Institute for War and Peace Reporting | Giving Voice, Driving Change

New Round of Training for Iraqi Activists

Graduates have gone on to lead innovative social media and activist campaigns.
By IWPR
  • IWPR Iraq training sessions, July 2017. (Photo: IWPR)
    IWPR Iraq training sessions, July 2017. (Photo: IWPR)
  • IWPR Iraq training sessions, July 2017. (Photo: IWPR)
    IWPR Iraq training sessions, July 2017. (Photo: IWPR)
  • IWPR Iraq training sessions, July 2017. (Photo: IWPR)
    IWPR Iraq training sessions, July 2017. (Photo: IWPR)
  • IWPR Iraq training sessions, July 2017. (Photo: IWPR)
    IWPR Iraq training sessions, July 2017. (Photo: IWPR)
  • IWPR Iraq training sessions, July 2017. (Photo: IWPR)
    IWPR Iraq training sessions, July 2017. (Photo: IWPR)
  • IWPR Iraq training sessions, July 2017. (Photo: IWPR)
    IWPR Iraq training sessions, July 2017. (Photo: IWPR)

IWPR has launched the third phase of its flagship Baladna Tarikna project, training 36 civil activists from six Iraqi governorates in advocacy, campaigning and peace-building.

Some 200 Iraqis from across the country have already taken part in the first two phases of the project, going on to lead a variety of innovative social media and activist campaigns.

The latest training, in early July, focused on further practical ways to empower ordinary people in building peace and reconciliation across the country.

Tariq Abdul Karim Hussein, a 22-year-old media student from Fallujah in al-Anbar governorate, which was retaken from Islamic State (IS) in June 2016, said, “I launched a number of effective campaigns in al-Anbar, but the one I am most proud of was called Fallujah Reads, launched right after the liberation of the city. More than 1,000 books on various cultural topics were handed out, and the campaign was widely welcomed.” 

He also took part in a campaign called Hope of Childhood, aimed at rehabilitating children who had lived under IS control.

“In the framework of this campaign, a children’s arts workshop was opened in one of the schools of Ramadi city,” he continued. “We also organised activities promoting the concept of citizenship and society.”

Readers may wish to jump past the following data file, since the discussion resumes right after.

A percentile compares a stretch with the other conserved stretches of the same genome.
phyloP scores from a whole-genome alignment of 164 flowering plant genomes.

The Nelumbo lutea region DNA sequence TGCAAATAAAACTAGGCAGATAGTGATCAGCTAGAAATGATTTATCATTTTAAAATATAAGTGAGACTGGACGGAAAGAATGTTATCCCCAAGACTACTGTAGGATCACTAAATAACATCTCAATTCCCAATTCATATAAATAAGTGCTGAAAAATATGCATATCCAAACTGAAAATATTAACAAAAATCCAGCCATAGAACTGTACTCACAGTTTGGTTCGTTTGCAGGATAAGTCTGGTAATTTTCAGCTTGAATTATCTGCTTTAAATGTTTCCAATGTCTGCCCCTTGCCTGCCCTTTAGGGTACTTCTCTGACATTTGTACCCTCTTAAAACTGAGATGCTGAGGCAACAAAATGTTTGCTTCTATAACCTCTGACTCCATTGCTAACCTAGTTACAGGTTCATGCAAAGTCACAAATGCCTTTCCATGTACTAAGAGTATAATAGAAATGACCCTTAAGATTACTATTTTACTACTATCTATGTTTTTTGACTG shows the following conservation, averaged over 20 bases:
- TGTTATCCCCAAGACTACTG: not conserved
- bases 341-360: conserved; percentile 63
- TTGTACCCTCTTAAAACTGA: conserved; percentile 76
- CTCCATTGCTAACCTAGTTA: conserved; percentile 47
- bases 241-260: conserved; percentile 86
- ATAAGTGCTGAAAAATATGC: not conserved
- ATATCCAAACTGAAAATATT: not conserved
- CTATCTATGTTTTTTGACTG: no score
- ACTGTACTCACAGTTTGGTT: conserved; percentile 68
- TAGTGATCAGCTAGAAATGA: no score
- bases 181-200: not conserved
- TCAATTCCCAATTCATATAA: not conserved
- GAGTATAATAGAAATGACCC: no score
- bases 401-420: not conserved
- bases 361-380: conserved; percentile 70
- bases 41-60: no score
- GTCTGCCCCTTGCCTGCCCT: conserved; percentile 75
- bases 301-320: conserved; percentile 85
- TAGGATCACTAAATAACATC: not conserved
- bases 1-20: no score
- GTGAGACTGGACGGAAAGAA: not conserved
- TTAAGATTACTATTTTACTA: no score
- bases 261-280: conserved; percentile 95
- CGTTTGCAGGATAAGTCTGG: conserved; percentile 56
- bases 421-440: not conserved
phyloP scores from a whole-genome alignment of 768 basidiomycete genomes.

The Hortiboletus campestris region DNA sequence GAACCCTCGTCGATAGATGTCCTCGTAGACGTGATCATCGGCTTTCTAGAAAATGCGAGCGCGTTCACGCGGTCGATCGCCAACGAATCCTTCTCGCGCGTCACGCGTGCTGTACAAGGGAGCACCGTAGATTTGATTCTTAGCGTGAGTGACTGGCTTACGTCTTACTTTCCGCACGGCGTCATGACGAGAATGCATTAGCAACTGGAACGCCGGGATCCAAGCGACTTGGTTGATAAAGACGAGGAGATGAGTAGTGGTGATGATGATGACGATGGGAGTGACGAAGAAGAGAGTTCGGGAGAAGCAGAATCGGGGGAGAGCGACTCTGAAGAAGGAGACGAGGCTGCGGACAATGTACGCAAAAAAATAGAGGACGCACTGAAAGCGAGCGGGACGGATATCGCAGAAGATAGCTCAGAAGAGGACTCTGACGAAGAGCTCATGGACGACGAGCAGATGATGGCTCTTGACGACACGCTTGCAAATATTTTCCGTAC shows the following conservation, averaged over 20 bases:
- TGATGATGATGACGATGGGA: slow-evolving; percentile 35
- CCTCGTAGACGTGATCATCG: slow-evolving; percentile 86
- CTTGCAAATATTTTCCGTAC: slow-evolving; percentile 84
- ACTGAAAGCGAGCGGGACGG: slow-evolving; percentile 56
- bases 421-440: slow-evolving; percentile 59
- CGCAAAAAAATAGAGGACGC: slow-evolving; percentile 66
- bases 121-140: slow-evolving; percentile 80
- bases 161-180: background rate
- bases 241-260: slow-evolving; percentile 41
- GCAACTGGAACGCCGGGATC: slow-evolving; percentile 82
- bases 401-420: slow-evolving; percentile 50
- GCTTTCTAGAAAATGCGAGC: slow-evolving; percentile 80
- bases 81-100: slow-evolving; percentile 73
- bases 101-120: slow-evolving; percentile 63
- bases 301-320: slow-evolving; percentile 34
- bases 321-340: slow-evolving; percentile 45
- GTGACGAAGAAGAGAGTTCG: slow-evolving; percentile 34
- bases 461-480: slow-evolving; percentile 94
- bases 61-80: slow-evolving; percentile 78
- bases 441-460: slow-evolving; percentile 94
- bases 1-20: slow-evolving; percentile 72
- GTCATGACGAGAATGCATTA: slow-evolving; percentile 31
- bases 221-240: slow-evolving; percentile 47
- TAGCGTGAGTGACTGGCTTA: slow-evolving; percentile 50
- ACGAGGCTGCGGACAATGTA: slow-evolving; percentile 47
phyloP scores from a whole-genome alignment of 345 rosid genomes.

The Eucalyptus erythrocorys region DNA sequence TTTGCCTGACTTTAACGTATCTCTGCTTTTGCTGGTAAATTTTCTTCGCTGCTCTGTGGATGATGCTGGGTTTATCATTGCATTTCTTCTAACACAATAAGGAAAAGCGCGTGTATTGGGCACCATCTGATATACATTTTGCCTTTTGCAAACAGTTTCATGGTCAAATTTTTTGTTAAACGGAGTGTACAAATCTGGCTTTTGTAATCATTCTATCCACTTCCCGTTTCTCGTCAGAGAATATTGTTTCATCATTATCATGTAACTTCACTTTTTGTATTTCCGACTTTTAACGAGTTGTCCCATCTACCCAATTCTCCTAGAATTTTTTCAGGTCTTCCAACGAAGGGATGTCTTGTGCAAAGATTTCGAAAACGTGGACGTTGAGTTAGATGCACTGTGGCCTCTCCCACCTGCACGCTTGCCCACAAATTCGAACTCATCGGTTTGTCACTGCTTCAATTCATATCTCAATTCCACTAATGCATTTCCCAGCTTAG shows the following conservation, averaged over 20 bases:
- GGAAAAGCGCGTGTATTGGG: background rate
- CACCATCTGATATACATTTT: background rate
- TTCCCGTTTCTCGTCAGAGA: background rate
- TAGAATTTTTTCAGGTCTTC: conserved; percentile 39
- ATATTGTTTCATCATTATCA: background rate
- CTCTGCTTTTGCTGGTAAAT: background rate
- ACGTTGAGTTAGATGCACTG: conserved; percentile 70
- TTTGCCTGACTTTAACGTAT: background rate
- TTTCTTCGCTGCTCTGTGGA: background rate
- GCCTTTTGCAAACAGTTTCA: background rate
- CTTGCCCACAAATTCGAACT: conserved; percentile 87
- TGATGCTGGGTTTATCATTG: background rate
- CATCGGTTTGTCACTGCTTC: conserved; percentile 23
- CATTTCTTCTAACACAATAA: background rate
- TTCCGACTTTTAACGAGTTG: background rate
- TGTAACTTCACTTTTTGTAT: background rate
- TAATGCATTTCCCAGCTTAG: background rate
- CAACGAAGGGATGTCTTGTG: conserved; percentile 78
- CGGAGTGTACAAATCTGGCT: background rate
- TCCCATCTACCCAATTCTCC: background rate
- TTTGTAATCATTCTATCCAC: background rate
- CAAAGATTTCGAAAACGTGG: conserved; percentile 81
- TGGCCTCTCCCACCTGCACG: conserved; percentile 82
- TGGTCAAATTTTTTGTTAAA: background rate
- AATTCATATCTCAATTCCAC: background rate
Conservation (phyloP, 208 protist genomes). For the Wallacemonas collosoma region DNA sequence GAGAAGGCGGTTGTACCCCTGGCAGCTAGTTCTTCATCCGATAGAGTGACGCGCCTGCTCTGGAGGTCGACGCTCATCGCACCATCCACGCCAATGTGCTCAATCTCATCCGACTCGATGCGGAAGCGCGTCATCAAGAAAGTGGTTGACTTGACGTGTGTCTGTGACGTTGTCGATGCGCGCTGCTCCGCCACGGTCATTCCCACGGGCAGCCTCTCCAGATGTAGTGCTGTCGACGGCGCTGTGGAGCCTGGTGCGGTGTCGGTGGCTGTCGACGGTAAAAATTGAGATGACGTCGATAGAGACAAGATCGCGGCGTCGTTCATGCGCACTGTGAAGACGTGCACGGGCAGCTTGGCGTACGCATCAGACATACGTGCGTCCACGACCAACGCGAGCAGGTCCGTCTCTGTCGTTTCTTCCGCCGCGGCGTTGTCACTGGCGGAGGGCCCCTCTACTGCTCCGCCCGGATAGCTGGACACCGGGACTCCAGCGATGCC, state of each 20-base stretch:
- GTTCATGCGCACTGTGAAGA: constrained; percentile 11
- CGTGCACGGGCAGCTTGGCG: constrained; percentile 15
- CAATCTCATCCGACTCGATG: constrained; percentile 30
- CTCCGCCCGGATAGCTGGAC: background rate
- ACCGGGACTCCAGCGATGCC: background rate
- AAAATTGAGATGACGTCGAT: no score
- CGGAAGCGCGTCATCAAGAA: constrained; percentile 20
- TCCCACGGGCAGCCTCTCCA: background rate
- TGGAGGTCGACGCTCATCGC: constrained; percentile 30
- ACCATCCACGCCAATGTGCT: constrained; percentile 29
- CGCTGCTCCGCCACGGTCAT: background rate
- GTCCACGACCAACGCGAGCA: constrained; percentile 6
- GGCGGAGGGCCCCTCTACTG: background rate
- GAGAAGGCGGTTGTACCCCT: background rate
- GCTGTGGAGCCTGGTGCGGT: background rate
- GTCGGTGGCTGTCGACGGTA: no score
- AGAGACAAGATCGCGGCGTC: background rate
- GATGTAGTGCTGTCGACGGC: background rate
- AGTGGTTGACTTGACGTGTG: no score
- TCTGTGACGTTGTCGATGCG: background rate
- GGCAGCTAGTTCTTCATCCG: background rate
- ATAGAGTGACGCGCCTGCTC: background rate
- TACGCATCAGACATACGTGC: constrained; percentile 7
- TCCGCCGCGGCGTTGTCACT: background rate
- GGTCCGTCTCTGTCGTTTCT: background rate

Hussein said he wanted to take part in the Baladuna Tarikna project to further develop his ideas “and gain new expertise in my field of activity as a journalist and volunteer”.

Six activists from cities in Salah al-Deen governorate, which had also been under IS occupation, were among the other participants.

Reem Raad Tawfiq, a 27-year-old from Tikrit, said, “My reason for taking part in this training is mainly to enhance the modest expertise I gained in previous years from campaigns and activities organised by the Salah al-Deen governorate.”

Tawfiq, a PhD student in psychology, said she had participated in workshops for young women who had experienced violence at IDP camps in Salah Al-Deen, as well as three behavioural and educational programmes for IDP children.

IWPR Iraq programme director Nabil Khoury said that “seeds of reconciliation, tolerance and solidarity, which have been implanted by activists, have already reached the whole of Iraq, via campaigns such as Letters to Mosul, Let’s Reconcile, Well Done, and others.”

(See also Four Million Love Letters to Mosul).

He continued, “Those campaigns were indeed an embodiment of hope for a country where people can break the cycle of violence, and it is here where the responsibility of activists kicks in to facilitate understanding, help build bridges of trust between members of society and form a new vision for peace in the country.”

IWPR has worked in Iraq since 2003 in the area of media development and civil society, providing training, rehabilitation and consultation services for thousands of journalists, activists and media outlets.